My grandmother was also born in 1927 and still has some (American) old ration books hidden away. I’ll ask her about them when next I see her.

In my job of buying things from the public, I tend to see U.S. WWII ration books on a weekly basis. Hey! Everybody had one, and when the war was over you tossed it into a box. So, when cleaning out grandma’s attic/basement, in comes all the history of the 1920’s-50’s.

They have little commercial value as collectibles. Since 100,000,000+ million Americans got them, there’s more than enough left for collectors. My mom, 85 this year, still has ours from the war(I was born in 1944, so I got some stamps myself. I just don’t remember using them :slight_smile: )

I just talked with my mom. She remembers mostly taking MY shoe stamps and buying a pair of shoes for my dad who was in the Pacific. He never got them!

She also remembers that lard was rationed(we were living in Southern VA. where lard might have been used more that butter). She especially remembers that you had to have stamps to buy nylons, but you couldn’t always find them. As others have said, you had a corner grocery where the stamps/points were indicated.

Even after the war ended and my mom and dad and I lived in Arlington VA in 1946, you would see lines of people outside a store, and you ran and jumped in line. You didn’t know what they had just gotten in—you just stood in line because maybe you had a chance to buy something that was still in short supply. Such as a refridgerator. You couldn’t just go out and buy that or a car in 1946. Things were still in short supply.

On the topic of lard. I recently ran across something where they ask all women to do their part and save all the fat they can for the war effort. The fat was collected to provide glycerin.

This has the reasons for fat, tin, silk and nylon reclamation.

I am a 1942 baby so I have slight recollection of the war other than the Africa Corps POWs doing our yard work in Texas and my parents being very, very happy about something in 1945. During the war my mother and I were with my grandparents in rural Iowa when my father was in North Africa or with my father at Fort Sam Houston, Texas. From my mother’s stories rationing was not a big problem in either of those places, except for sugar, car tires and gasoline and that was more of an annoyance than a burden.

In rural Iowa the food rationing was not a problem, except for sugar. If you wanted meat it was easy enough to barter (in my grandfather’s case) a suit of cloths for a side of beef or a half a pig. Most people grew and canned their own vegetables and fruit. Eggs and chickens were readily available. In small towns most people walked any place they had to go anyway so the gasoline and tire restrictions did not mean that much. Until after the war there was still a fair amount of horse based transportation and there was a pretty efficient net of railroads and inter-urban trains.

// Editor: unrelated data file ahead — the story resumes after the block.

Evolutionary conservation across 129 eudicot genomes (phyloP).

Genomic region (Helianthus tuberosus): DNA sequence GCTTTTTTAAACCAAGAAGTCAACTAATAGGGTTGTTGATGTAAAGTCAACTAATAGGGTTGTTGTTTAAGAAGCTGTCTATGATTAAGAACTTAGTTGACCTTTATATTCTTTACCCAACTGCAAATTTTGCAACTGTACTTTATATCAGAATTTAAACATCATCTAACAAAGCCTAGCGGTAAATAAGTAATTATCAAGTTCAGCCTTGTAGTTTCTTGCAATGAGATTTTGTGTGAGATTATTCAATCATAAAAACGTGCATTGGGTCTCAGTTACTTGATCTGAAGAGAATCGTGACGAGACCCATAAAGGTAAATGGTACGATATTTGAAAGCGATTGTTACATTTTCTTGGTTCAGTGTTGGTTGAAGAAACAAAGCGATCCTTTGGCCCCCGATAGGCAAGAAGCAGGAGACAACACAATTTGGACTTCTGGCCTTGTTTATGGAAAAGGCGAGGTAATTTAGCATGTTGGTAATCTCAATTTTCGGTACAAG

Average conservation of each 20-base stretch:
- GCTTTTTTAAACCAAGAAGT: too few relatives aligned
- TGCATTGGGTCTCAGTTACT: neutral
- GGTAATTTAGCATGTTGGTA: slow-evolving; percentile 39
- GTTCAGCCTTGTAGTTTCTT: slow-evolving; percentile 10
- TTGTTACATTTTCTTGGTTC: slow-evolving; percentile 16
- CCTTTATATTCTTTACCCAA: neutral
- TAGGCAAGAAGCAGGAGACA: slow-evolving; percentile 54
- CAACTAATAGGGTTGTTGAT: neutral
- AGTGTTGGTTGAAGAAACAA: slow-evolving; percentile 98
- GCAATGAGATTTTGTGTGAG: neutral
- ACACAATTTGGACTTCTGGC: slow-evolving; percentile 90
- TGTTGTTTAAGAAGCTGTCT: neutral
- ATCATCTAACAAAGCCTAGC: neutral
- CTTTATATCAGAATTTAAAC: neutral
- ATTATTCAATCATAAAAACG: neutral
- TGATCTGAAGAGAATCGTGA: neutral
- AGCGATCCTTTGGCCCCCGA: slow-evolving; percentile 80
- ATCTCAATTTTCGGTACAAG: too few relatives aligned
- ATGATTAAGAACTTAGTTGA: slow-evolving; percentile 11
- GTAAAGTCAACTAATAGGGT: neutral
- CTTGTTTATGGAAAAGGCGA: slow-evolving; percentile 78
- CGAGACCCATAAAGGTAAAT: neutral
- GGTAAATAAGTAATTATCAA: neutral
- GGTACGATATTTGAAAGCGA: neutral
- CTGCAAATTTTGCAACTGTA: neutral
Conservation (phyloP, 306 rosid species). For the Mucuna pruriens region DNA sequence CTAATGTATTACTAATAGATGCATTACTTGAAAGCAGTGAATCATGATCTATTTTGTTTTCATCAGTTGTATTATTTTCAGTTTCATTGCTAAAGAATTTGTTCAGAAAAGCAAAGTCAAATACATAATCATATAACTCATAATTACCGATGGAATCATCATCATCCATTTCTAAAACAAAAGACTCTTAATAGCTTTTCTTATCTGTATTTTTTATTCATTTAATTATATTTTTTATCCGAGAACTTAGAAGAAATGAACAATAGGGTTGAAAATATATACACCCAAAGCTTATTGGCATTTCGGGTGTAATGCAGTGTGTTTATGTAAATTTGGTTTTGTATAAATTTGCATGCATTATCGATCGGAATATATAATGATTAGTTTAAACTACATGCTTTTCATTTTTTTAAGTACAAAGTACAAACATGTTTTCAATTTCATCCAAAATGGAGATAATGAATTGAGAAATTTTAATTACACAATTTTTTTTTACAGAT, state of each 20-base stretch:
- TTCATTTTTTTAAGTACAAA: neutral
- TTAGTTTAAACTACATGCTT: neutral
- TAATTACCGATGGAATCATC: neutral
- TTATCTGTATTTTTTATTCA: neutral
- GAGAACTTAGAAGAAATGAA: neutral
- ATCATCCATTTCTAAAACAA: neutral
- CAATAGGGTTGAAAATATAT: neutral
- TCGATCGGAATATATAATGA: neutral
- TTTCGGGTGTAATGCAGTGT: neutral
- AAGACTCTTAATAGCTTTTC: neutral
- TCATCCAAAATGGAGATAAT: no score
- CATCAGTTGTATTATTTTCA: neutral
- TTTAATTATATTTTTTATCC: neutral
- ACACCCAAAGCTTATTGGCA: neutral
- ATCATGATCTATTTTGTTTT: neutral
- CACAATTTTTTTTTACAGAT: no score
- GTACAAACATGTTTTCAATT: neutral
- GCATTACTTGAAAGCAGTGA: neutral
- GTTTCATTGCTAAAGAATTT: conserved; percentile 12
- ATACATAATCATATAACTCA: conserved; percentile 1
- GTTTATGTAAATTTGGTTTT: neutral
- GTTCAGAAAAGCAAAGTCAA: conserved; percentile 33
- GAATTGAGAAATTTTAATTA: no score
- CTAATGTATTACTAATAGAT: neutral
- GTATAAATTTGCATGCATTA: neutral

In cities, where people were not as self-sufficient, things were worse and there was real sacrifice. It was not so bad for rural families who had survived the Depression and were use to relying on what they could produce and doing without what they could not produce.

There were advantages to being in the service, too. My little sister was a sickly child. She probably would not have survived infancy if it were not for the Army’s medical service and the availability at the army hospital of what was otherwise an hard-to-get drug, penicillin.

My mother still has her ration stamp books for sugar and lard.

I have my dad and uncle’s ration books. They are in a scrapbook with pictures of my Dad’s family during that time period. As the unofficial family archivist, I interviewed Dad about them when he gave them to me.

Like Spavined Gelding’s experience in Iowa, most food rationing wasn’t an issue and they had a Class C gas ration as Indiana farmers. My grandfather was also able to barter meat that they raised and butchered for some of the scarce items.

Harmonious Discord mentioned the milkweed pods. My father also collected these, as well as scrap metal when he was a schoolboy for the war effort. Paper was used right down to the tiniest scrap to conserve resouces.

My mother’s family were in a different position. They lived in town and had to depend mostly on food bought at the grocery. Ironically, food rationing didn’t affect them much. They were extremely poor and had many mouths to feed. Her father walked to work, so the gas rationing really didn’t affect them much either. They did plant most of their yard as a vegetable garden, though, but they did that before the war just to help feed the family. Mom says that they traded some of their ration stamps for cold, hard cash at times because otherwise they would be wasted for lack of money to buy the rationed items in the first place.

…There is no way the average American could survive living like this today…

Thank you for the stories. Although intellectually I know this occured, it’s difficult for me to see how it could.

I can’t really speak to having used them, as I’m only 38, but as a kid, I did an interview with my paternal grandfather, who ran a gas station in the years leading up to WWII.

He ended up having to close the station, as he was too honest to accept improper gas rationing stickers. He had the gas, but wanted to do the right thing.

It’s also claimed that he invented the peg-board system, but didn’t patent it, and as a result, we’re just regular folks, rather than stinking rich. I suspect that this is mere family legend though.

samclem—you ever seen old Pulp magazine float your way?